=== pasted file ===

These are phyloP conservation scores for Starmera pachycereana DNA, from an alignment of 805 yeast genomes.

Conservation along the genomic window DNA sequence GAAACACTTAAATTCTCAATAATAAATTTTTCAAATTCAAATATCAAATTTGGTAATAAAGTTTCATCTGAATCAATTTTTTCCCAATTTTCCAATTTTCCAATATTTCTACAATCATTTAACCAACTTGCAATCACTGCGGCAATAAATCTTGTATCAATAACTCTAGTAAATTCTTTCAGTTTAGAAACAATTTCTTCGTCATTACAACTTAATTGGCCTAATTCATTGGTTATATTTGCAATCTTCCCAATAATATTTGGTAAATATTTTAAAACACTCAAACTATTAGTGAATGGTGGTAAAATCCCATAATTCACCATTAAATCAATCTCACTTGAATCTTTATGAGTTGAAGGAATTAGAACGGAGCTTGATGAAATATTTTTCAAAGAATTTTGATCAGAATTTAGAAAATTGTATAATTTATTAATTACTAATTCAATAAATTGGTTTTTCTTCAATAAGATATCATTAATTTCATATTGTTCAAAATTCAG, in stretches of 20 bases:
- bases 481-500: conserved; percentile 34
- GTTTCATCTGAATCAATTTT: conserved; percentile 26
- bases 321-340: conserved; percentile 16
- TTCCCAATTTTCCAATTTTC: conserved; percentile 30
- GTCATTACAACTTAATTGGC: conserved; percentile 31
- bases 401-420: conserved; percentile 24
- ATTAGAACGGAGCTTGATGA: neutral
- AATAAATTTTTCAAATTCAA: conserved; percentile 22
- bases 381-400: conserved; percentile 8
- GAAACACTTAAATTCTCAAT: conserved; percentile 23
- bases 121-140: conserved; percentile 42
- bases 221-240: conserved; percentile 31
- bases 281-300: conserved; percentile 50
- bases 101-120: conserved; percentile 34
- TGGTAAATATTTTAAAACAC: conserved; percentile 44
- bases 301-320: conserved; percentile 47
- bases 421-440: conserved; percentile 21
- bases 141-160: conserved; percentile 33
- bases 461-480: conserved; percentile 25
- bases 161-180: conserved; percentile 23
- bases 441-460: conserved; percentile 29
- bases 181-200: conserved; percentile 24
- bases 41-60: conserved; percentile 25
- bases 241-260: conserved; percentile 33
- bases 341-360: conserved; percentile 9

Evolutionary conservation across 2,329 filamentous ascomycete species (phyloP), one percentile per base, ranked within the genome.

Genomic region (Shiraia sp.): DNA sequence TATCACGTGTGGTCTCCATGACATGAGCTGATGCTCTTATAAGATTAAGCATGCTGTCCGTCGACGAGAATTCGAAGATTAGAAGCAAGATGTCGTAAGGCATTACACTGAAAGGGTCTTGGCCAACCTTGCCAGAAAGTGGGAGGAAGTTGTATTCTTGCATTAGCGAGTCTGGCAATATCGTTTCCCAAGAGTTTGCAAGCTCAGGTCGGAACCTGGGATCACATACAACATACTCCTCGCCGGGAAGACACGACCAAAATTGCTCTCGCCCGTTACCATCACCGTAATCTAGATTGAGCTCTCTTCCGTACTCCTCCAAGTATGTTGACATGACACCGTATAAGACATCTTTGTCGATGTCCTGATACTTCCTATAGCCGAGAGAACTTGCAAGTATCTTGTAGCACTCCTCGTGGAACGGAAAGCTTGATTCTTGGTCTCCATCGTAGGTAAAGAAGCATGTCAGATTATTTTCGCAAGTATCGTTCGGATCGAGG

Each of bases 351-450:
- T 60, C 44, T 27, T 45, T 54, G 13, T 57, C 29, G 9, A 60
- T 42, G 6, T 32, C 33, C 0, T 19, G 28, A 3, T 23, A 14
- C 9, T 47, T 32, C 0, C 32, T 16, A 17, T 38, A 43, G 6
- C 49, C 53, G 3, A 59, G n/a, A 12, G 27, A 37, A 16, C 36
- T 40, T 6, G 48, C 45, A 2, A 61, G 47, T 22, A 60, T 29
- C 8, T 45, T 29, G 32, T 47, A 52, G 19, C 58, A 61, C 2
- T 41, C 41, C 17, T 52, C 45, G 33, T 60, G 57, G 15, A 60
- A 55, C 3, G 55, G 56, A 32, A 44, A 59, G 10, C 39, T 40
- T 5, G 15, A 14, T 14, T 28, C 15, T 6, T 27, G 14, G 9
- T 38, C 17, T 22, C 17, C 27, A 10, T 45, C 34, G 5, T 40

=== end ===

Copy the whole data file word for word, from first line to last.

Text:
These are phyloP conservation scores for Starmera pachycereana DNA, from an alignment of 805 yeast genomes.

Conservation along the genomic window DNA sequence GAAACACTTAAATTCTCAATAATAAATTTTTCAAATTCAAATATCAAATTTGGTAATAAAGTTTCATCTGAATCAATTTTTTCCCAATTTTCCAATTTTCCAATATTTCTACAATCATTTAACCAACTTGCAATCACTGCGGCAATAAATCTTGTATCAATAACTCTAGTAAATTCTTTCAGTTTAGAAACAATTTCTTCGTCATTACAACTTAATTGGCCTAATTCATTGGTTATATTTGCAATCTTCCCAATAATATTTGGTAAATATTTTAAAACACTCAAACTATTAGTGAATGGTGGTAAAATCCCATAATTCACCATTAAATCAATCTCACTTGAATCTTTATGAGTTGAAGGAATTAGAACGGAGCTTGATGAAATATTTTTCAAAGAATTTTGATCAGAATTTAGAAAATTGTATAATTTATTAATTACTAATTCAATAAATTGGTTTTTCTTCAATAAGATATCATTAATTTCATATTGTTCAAAATTCAG, in stretches of 20 bases:
- bases 481-500: conserved; percentile 34
- GTTTCATCTGAATCAATTTT: conserved; percentile 26
- bases 321-340: conserved; percentile 16
- TTCCCAATTTTCCAATTTTC: conserved; percentile 30
- GTCATTACAACTTAATTGGC: conserved; percentile 31
- bases 401-420: conserved; percentile 24
- ATTAGAACGGAGCTTGATGA: neutral
- AATAAATTTTTCAAATTCAA: conserved; percentile 22
- bases 381-400: conserved; percentile 8
- GAAACACTTAAATTCTCAAT: conserved; percentile 23
- bases 121-140: conserved; percentile 42
- bases 221-240: conserved; percentile 31
- bases 281-300: conserved; percentile 50
- bases 101-120: conserved; percentile 34
- TGGTAAATATTTTAAAACAC: conserved; percentile 44
- bases 301-320: conserved; percentile 47
- bases 421-440: conserved; percentile 21
- bases 141-160: conserved; percentile 33
- bases 461-480: conserved; percentile 25
- bases 161-180: conserved; percentile 23
- bases 441-460: conserved; percentile 29
- bases 181-200: conserved; percentile 24
- bases 41-60: conserved; percentile 25
- bases 241-260: conserved; percentile 33
- bases 341-360: conserved; percentile 9

Evolutionary conservation across 2,329 filamentous ascomycete species (phyloP), one percentile per base, ranked within the genome.

Genomic region (Shiraia sp.): DNA sequence TATCACGTGTGGTCTCCATGACATGAGCTGATGCTCTTATAAGATTAAGCATGCTGTCCGTCGACGAGAATTCGAAGATTAGAAGCAAGATGTCGTAAGGCATTACACTGAAAGGGTCTTGGCCAACCTTGCCAGAAAGTGGGAGGAAGTTGTATTCTTGCATTAGCGAGTCTGGCAATATCGTTTCCCAAGAGTTTGCAAGCTCAGGTCGGAACCTGGGATCACATACAACATACTCCTCGCCGGGAAGACACGACCAAAATTGCTCTCGCCCGTTACCATCACCGTAATCTAGATTGAGCTCTCTTCCGTACTCCTCCAAGTATGTTGACATGACACCGTATAAGACATCTTTGTCGATGTCCTGATACTTCCTATAGCCGAGAGAACTTGCAAGTATCTTGTAGCACTCCTCGTGGAACGGAAAGCTTGATTCTTGGTCTCCATCGTAGGTAAAGAAGCATGTCAGATTATTTTCGCAAGTATCGTTCGGATCGAGG

Each of bases 351-450:
- T 60, C 44, T 27, T 45, T 54, G 13, T 57, C 29, G 9, A 60
- T 42, G 6, T 32, C 33, C 0, T 19, G 28, A 3, T 23, A 14
- C 9, T 47, T 32, C 0, C 32, T 16, A 17, T 38, A 43, G 6
- C 49, C 53, G 3, A 59, G n/a, A 12, G 27, A 37, A 16, C 36
- T 40, T 6, G 48, C 45, A 2, A 61, G 47, T 22, A 60, T 29
- C 8, T 45, T 29, G 32, T 47, A 52, G 19, C 58, A 61, C 2
- T 41, C 41, C 17, T 52, C 45, G 33, T 60, G 57, G 15, A 60
- A 55, C 3, G 55, G 56, A 32, A 44, A 59, G 10, C 39, T 40
- T 5, G 15, A 14, T 14, T 28, C 15, T 6, T 27, G 14, G 9
- T 38, C 17, T 22, C 17, C 27, A 10, T 45, C 34, G 5, T 40